The Sporting Gourmet

Up North

1501 Washington Ave. S., Mpls.

375-1718

THE PROMULGATION OF packaged foods means we live in an age when the origins of the things we eat remain a mystery to most people most of the time. Then again, the lure of knowing your prey has its appeal. At any rate, you'll find the likes of buffalo on the menu at Up North, as well as rabbit, quail, trout, and pheasant.

Up North has expended much effort creating a theme that pays full homage to beast, fish, and fowl, or at least to the hunters of those magnificent animals. A mechanical bird twitters furiously in the foyer, creating an overture to the lodge-type room filled with stuffed and mounted fish, old farming gear, hunting apparel, rusty saw blades, and fake fir trees. The restaurant contains numerous intimate nooks in which you can ensconce yourself, and the merry sound of wine corks popping mixes nicely with guffaws and whispered confidences. If you're not in the mood to talk, you'll find a multitude of TV sets variously channeled so that you can catch a hockey game and your favorite game show in one fell swoop.

The atmosphere is friendly in a collegiate sort of way; the wait staff answers requests with "you betcha," and cheers erupt each time a glass breaks or a platter of food falls. On occasion you can spot a waitress limbering up against the wood rail, ready to begin another harried trek across the dining room floor. This casualness makes for a nice contrast with the menu, which serves particularly innovative and unique fare. How many sports bar-type places serve anything like the gooseberry venison ($13.95) that my friend recently indulged in? The grilled medallions were cooked to a perfect--that is, extremely rare--state and topped with a lovely, tart sauce made from Chambord, blackberries, and bing cherries.

The pheasant pot pie ($10.25) that I partook in wasn't as rustic as we'd dreamt (the puffed pastry shell seemed a bit woeful), but was tasty nevertheless; it featured tender, thin strands of pheasant, green beans, corn, and potatoes all happily swimming in a savory gravy. And if you miss the point that this food is meant to remind you of camping in the woods (which, if you're like most of us hot dog and marshmallow folk, might escape you), all food comes serves on blue speckled tin camping plates.

Other highbrow ponies on the menu include the tempting-sounding "pheasant forever" ($12.95), a roasted breast of pheasant finished with a homemade orange cranberry glaze (though, as my friend notes, forever is a very long time); rainy river trout ($11.50), a boneless filet of rainbow trout, lightly sautéed in olive oil and lemon; and koochiching quail ($11.95), semi-boneless and brushed with a house marinade and grilled. For those who like to stick (literally) with the more familiar, the house offers sticks-o-chick ($9.25), chunks of marinated chicken breast skewered and grilled with onion, green pepper, tomato, and mushrooms.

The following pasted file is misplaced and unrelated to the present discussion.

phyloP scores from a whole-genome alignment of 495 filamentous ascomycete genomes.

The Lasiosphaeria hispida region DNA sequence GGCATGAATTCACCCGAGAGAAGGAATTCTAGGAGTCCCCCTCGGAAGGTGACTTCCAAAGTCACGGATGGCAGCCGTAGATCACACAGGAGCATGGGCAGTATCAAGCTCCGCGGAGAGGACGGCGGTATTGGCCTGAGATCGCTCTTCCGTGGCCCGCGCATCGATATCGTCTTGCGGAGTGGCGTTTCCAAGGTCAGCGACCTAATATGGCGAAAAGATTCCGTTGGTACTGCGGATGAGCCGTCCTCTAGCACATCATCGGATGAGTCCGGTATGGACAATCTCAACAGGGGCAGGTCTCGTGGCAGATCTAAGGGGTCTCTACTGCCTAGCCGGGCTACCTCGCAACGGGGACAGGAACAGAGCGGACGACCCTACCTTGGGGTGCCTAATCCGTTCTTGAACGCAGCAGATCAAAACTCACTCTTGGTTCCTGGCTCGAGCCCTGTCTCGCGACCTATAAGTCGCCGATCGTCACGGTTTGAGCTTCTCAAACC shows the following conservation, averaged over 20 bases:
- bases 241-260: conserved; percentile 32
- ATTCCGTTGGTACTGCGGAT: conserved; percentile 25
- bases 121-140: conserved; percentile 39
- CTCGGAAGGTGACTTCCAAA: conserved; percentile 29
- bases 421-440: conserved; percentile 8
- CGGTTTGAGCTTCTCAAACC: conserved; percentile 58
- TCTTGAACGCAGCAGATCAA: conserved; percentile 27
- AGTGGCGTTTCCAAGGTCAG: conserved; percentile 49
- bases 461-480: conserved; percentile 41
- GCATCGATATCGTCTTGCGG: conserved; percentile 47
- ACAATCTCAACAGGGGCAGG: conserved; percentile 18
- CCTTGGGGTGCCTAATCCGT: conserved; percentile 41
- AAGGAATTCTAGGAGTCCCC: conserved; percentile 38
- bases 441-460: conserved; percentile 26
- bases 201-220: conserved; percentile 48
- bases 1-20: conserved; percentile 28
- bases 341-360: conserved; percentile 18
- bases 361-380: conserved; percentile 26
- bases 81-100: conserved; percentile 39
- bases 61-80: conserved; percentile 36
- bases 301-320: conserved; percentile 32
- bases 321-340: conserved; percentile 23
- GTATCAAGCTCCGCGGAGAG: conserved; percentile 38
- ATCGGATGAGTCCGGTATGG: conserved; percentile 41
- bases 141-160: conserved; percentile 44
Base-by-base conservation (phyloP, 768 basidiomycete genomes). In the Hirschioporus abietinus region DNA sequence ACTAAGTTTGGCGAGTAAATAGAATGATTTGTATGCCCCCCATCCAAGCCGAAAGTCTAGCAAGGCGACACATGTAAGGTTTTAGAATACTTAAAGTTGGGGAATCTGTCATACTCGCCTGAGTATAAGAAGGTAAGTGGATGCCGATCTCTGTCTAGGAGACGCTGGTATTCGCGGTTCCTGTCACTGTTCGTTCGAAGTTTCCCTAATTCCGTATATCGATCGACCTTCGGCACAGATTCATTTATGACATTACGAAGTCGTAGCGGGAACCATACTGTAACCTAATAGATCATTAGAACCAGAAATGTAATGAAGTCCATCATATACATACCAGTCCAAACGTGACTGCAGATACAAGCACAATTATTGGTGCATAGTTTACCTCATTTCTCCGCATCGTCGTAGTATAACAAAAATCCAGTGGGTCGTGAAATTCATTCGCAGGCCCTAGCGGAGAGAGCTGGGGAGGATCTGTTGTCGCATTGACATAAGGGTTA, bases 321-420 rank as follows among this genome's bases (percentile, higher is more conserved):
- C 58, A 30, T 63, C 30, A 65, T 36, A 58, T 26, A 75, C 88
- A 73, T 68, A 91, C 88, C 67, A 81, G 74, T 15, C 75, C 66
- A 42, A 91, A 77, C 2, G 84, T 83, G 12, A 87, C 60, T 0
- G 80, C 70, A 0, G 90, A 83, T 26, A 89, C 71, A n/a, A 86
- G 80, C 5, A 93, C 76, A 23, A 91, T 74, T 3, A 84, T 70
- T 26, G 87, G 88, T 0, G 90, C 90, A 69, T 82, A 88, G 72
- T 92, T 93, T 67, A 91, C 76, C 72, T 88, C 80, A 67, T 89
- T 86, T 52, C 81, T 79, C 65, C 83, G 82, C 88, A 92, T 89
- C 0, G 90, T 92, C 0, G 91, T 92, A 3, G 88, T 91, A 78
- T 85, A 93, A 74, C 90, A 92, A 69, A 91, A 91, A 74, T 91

Dinners are served with a fresh, simple house salad, a nicely turned wild rice pilaf, fresh vegetables (which, on our visit, turned out to be some lovely stalks of asparagus covered--somewhat oddly, we thought--with tomato sauce and parmesan cheese), and cushy dinner rolls. Pasta selections are quite inventive here, served with your choice of marinara or parmesan cream sauce (or both, if you have trouble making up your mind). The most curious-sounding include the wild wings ravioli, a garlic-parsley concoction stuffed with pheasant and seasoned with port wine and thyme ($11.95); wascally wavioli, offering rum- and rosemary-seasoned rabbit in a carrot-flake pasta ($11.95); and tahtonga ravioli, which consists of buffalo mixed with sun-dried cherries and spices in a chive pasta ($11.95).

Be you diner or lounger, Up North tries to accommodate all comers, with fittingly mixed results. If you aren't looking for too much glamour, then you probably won't mind nibbling on your smoked salmon and rye appetizer ($6.95) or grape-studded pheasant wild rice soup ($3.75/$4.50) amid the beer-swilling dart-throwers and Scrabble players. And should you feel guilty about consuming any of the various beasts on the menu, bypass the flesh and treat yourself to the odd but thrillingly decadent combination of a glass of wine (the list here is quite extensive) and a
hot fudge sundae ($3.25). Or if you fancy yourself more mature, perhaps the apple cherry orchard ($4.25), a light mixture of bing cherries and apples atop a shortbread crust, will do the trick.

 
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